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Seasonal rhythms of vasopressin release and aquaporin-2 excretion assure appropriate water conservation in humans

To the Editor,


Regulation of water balance is essential for life. It depends on water intake and water excretion and is regulated by the antidiuretic hormone vasopressin (AVP). AVP is released from the hypothalamus in response to an increase in plasma osmolality or a decrease in blood volume. AVP binds to the V2 receptor expressed in the basolateral membrane of renal collecting duct principal cells. It activates a Gs protein causing an increase in intracellular cAMP leading to a protein kinase A (PKA) mediated translocation of the Aquaporin-2 (AQP2) water channel to the apical membrane of collecting duct principal cells thus promoting water reabsorption and urine concentration [1,2,3]. In addition to short term regulation of AQP2 trafficking, AVP regulates the total AQP2 abundance within the cell and modulates AQP2 half-life [4, 5]. Alterations in the AQP2 abundance as well as defects in AVP signaling in the renal collecting duct can compromise the renal function and the maintenance of water balance in the body.

The distribution of water in different body compartments is influenced by variations of environmental temperatures implying that seasonal fluctuations in AVP release should occur to maintain constant plasma osmolality. While seasonal fluctuations of several hormones have been reported [6], to our knowledge, a detailed measurement of seasonal rhythm of AVP in humans (males and females) and its correlation with AQP2, has never been investigated.

To this end, young healthy men and women between 18 and 30 years were enrolled at the Division of Physiology, Medical University of Graz in cold (November-March) and warm (April–October) months. The local ethics committee approved this study. All participants gave written consent. To minimize circadian influences on cardiovascular variables, the study was conducted between 9 a.m. and 1 p.m. The participants were fasting and urine were collected from each participant. The investigations were carried out in quiet room maintained at 23–25 °C and humidity between 50 and 55%. Blood was collected during 30-min rest phase for AVP measurements.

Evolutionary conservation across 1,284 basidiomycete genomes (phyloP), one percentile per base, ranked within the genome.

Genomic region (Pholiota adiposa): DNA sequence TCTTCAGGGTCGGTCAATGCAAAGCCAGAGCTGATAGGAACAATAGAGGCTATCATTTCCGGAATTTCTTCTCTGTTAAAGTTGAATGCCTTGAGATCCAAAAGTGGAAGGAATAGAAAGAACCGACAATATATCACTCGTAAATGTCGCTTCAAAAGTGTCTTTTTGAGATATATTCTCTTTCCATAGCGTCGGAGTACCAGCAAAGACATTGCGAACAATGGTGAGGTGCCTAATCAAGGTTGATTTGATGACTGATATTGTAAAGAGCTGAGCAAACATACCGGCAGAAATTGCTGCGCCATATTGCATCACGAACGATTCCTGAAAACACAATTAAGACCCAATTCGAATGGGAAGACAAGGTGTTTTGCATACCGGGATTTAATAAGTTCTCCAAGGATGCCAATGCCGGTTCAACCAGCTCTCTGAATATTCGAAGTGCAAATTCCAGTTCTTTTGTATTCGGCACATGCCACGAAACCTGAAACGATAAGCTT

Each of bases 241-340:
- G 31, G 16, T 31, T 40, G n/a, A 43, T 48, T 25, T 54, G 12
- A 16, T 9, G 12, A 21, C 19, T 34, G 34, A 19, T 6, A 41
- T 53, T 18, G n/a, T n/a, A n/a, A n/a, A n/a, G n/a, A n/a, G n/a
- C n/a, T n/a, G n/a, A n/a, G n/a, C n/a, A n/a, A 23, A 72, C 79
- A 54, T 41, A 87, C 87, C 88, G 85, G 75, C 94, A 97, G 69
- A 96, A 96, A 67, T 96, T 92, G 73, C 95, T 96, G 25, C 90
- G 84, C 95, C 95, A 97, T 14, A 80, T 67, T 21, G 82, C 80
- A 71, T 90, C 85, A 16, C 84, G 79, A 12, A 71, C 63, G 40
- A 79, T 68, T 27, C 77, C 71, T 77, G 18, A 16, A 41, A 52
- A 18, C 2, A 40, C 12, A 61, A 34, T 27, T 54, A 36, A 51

We have previously shown [7] that, compared with females, males have a roughly 40% higher baseline AVP, measured as copeptin, a surrogate biomarker for plasma AVP. We observed a significant effect of seasonal rhythms on baseline AVP levels in both males and females. Considering all tested participants, AVP was found to be significantly higher in the warmer season as compared to the colder season (2.199 ± 0.2380 vs 1.066 ± 0.078 pg/ml, n = 52; p < 0.0001, Fig. 1a). The difference in AVP was also maintained when the participants were grouped as males and females (males: 2.437 ± 0.2578 vs 1.144 ± 0.087 pg/ml, n = 24, p < 0.0001, Fig. 1b; females: 1.961 ± 0.156 vs 0.988 ± 0.051 pg/ml, n = 28, p < 0.0001, Fig. 1c). Therefore, in the warmer season, AVP values were almost twofold higher in both sexes, although the males displayed absolute higher values in both seasons.